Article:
By Hoa NguyenA customer walks into a branch to make a routine transaction. When he steps up to the counter, his cell phone is in his hand—not because he was checking out his Instagram while in line, but because he’s pressed “record” and is videotaping his interaction with the teller.
Viral videos of customer interactions gone wrong have stirred controversy nationwide, whether it was a passenger being physically dragged from a United Airlines flight or an arrest of two men at a Starbucks in downtown Philadelphia. Will banks be next?
First United Bank of Madisonville, Ky., had never seen a customer using a cell phone to video an interaction with bank staff. In February of this year, that changed. “This is a first for us, and it definitely caught our employee by surprise,” says Jayne Myers Hundley, SVP for marketing and public relations. Then it happened again a few weeks later.
So how do banks respond when customers use their phones to videotape or take photos of teller interactions? Pictures and videos are considered normal in many circumstances. With the population becoming more and more tech-savvy, banks are facing a variety of unprecedented risks when customers’ use of mobile devices involves capturing banks’ employees and other clients.
First, banks need to make sure no one accidentally catches people on their cameras and compromises their privacy. After that, communicating any policy as well as the security and privacy reasons for it becomes the next challenge.
Perhaps because of the rapid development of photo technology and the numerous departments within the bank that are affected, from operations and security to human resources and marketing, there has not been any industry-wide policy adopted regarding how customers may use their personal devices in the branch, says Heather Wyson-Constantine, VP for bank security policy at ABA.
To get a sense of how banks are addressing this issue, the American Bankers Association Bank Security Committee conducted a survey of its members last fall to determine whether banks have a policy prohibiting customers from recording in-person interactions with branch staff. “The majority of respondents reported they did not have such a policy,” says Wyson-Constantine. Meanwhile, a small share “indicated that they do have a policy in which they do not allow customers to take photos or videos inside their branches and facilities because of the potential for disclosure of sensitive information.”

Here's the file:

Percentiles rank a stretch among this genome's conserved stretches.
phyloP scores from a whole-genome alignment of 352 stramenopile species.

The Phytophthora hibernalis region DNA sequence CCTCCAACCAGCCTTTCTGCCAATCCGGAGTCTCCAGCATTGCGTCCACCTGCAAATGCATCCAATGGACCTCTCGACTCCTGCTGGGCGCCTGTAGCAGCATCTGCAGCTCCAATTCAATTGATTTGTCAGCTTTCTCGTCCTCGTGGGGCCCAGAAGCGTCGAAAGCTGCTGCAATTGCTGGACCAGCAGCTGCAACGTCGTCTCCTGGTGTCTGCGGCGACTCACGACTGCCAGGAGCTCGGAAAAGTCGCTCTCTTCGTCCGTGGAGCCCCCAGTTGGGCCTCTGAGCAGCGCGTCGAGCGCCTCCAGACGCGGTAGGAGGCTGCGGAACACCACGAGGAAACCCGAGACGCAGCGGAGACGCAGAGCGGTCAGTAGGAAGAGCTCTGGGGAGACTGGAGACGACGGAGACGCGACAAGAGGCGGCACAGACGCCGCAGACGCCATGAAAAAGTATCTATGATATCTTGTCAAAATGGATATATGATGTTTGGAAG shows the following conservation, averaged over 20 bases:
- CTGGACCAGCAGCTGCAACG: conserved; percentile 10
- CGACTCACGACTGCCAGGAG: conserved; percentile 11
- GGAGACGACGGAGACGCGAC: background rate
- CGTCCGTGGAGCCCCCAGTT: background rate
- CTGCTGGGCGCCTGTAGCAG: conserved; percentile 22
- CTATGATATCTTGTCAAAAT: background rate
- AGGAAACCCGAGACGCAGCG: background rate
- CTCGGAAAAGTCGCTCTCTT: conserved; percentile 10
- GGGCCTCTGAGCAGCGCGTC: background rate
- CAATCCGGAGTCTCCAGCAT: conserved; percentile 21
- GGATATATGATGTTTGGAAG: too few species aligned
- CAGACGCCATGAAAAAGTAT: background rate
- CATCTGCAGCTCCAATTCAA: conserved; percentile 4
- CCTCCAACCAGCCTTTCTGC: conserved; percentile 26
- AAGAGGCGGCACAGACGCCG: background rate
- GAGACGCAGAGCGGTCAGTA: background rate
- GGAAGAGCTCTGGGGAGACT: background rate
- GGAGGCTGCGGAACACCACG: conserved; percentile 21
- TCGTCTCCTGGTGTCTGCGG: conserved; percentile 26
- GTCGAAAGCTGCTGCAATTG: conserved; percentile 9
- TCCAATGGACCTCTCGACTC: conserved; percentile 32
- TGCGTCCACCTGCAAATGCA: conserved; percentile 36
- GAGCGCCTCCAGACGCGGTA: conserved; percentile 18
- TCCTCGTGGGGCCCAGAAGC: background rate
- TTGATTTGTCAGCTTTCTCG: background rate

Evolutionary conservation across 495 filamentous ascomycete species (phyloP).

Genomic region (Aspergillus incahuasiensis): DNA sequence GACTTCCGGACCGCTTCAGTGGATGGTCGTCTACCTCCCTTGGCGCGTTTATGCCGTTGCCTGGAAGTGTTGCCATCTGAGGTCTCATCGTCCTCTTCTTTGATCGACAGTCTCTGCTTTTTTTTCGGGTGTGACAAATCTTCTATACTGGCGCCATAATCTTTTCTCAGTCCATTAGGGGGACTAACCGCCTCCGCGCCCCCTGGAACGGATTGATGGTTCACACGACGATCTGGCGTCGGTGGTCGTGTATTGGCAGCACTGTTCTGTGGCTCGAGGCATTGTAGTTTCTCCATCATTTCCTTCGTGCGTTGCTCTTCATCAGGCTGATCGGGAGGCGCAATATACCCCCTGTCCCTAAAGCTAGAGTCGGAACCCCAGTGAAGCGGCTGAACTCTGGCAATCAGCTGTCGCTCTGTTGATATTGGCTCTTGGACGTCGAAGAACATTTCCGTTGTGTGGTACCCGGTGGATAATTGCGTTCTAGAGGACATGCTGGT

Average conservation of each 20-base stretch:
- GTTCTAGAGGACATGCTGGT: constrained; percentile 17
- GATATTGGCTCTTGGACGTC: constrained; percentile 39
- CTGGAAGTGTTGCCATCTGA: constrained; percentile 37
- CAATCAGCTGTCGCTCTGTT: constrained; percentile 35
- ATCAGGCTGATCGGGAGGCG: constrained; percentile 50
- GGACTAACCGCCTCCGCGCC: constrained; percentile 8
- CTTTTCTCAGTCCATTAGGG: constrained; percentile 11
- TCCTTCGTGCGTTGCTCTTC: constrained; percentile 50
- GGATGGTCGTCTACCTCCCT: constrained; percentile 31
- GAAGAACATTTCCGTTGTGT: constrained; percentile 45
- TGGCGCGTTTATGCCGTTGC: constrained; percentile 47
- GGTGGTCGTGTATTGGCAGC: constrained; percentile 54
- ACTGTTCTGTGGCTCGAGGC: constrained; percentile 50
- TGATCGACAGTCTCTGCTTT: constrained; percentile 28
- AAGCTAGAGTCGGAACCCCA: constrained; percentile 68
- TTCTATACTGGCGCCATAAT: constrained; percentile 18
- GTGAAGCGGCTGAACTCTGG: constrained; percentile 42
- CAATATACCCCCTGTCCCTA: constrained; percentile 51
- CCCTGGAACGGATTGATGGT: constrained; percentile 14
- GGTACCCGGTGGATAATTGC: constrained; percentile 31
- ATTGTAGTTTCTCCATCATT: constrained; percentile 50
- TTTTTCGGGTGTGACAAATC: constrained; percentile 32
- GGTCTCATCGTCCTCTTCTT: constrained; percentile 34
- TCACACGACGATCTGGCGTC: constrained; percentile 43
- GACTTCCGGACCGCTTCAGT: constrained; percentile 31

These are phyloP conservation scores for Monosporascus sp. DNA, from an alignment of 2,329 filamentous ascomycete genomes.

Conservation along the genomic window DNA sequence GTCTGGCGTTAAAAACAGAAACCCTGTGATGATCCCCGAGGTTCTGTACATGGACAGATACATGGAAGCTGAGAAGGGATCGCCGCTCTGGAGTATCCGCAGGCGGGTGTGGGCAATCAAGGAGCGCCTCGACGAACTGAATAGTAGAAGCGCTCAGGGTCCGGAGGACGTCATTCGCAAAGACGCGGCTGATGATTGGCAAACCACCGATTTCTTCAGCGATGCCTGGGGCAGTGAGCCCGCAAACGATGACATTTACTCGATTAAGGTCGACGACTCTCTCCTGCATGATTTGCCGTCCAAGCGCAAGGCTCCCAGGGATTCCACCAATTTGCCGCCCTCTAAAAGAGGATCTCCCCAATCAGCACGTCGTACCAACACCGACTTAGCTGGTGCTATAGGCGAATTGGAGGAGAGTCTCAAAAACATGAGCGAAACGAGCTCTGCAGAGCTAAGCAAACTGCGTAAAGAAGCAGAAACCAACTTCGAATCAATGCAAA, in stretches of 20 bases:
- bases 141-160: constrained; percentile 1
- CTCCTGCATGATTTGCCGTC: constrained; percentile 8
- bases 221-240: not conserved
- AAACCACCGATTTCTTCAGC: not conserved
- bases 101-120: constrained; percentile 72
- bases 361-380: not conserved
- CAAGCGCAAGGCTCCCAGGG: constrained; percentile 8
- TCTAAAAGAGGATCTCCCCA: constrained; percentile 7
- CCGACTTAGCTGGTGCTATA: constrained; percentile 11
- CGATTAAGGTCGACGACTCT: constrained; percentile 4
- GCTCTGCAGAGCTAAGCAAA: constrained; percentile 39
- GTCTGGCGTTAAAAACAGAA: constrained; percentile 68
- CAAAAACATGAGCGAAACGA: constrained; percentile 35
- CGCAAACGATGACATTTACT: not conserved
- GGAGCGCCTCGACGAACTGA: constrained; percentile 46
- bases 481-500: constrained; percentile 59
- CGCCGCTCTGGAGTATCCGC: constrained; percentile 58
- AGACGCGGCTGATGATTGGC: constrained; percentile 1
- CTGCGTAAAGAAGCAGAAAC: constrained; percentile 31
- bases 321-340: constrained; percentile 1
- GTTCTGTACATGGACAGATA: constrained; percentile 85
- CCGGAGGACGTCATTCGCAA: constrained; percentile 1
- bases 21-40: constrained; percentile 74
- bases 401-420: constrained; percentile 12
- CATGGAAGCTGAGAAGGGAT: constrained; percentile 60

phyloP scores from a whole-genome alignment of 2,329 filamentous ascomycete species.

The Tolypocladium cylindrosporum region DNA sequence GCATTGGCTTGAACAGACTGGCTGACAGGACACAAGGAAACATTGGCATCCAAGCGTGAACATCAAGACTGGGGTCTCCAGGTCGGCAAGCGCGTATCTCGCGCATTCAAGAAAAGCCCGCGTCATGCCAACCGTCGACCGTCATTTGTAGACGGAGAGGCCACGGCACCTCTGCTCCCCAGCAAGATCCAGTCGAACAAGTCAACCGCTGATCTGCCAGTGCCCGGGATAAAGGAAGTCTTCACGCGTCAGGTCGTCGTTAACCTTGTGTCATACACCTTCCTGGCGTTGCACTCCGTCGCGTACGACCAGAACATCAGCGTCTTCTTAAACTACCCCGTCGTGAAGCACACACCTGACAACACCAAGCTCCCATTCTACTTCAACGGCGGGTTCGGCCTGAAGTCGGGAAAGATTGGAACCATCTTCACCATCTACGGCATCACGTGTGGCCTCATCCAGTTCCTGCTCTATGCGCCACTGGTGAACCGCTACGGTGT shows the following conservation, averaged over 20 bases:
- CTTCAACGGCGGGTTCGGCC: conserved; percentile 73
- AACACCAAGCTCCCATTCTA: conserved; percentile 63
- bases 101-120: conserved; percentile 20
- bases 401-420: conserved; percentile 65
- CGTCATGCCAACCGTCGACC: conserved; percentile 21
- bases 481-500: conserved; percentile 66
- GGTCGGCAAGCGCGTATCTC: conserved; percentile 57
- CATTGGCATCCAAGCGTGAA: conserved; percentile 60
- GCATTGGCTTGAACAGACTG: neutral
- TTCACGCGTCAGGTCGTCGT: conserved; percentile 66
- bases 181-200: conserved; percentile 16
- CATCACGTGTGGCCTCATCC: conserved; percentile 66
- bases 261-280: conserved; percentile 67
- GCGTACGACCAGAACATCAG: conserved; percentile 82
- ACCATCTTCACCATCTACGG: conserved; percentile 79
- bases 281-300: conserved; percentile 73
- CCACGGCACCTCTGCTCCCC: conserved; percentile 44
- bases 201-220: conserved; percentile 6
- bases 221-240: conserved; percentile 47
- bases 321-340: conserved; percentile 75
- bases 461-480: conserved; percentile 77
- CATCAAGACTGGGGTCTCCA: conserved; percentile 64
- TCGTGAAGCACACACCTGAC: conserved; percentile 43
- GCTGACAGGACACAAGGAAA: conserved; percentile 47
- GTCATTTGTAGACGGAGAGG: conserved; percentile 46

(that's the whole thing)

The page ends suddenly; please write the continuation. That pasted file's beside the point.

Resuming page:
For United Bank and Capital Trust in Frankfort, Ky., this problem had never come up until its chief marketing officer, Janelda Mitchell, saw a discussion thread on the topic on ABA Bank Marketing Network. Mitchell took the conversation back to her bank staff and found out that, indeed, this issue touches several areas within the bank.
From a customer service perspective, a retail manager who prefers to remain unnamed says that it is tricky business nowadays when people pull out their cell phones and begin filming incidents that are of no concern to them. Even with “No Video Recording” or “No Photos Allowed” signs posted, it doesn’t guarantee that such incident would never happen. “This scares me a bit as I have witnessed many angry customers over the years,” she says. “Social media is so filled with voyeuristic drama that I can imagine one of our interactions being captured by a third party and then posted. It violates everyone’s privacy for certain.”
Policies in place
A risk management officer at United Bank and Capital Trust, on the other hand, views this matter from a security standpoint. “We don’t allow anyone to take photos in our branches for security reasons,” she says. “I would argue this would include video as well.” Her bank’s risk office is in the process of updating its physical security policy to make sure an action plan is in place for when the issue arises. In particular, they will specify the language bank staff can use to alert customers that it is against bank policy to take pictures or video.
As much as it is about managing a reputation risk for the bank itself, according to Mitchell, such a policy is designed to mitigate security risks for branch customers. There are, however, a few circumstances when customers are welcome to take photos and videos in the branch, says Mitchell. These two exceptions include “marketing activities directed and approved by the marketing director” and “security activities directed and approved by the chief security officer.”
After the policy was written, United Bank had retail branch employees trained on it. The communications team sends out newsletters with information about the policy to all employees, given that this issue affects many parts of the bank.
At First United Bank, in a matter of weeks after the second video incident, the bank decided to post signs on the doors prohibiting the use of cameras or video equipment. Under the policy, only authorized photography is permitted at any time on the premises, and even authorized photos need the permission of the subject before they’re distributed publicly.
In addition, the bank held a training session with employees on the steps to take if they see someone using a camera on bank premises. “We supplied talking points and made sure they understood they have the right to confront if they are being photographed or videoed,” says Hundley.
In the long run, banks could avoid unsolicited on-the-record scenarios by training employees to remain professional and respectful at all times, whether the customer has a camera or not. “I do believe that professionalism and polite discourse should be the norm. Not reacting negatively but explaining properly can defuse any situation,” said Mitchell of United Bank.
HOA NGUYEN, a journalist in Washington, D.C., reported this article as an ABA summer intern.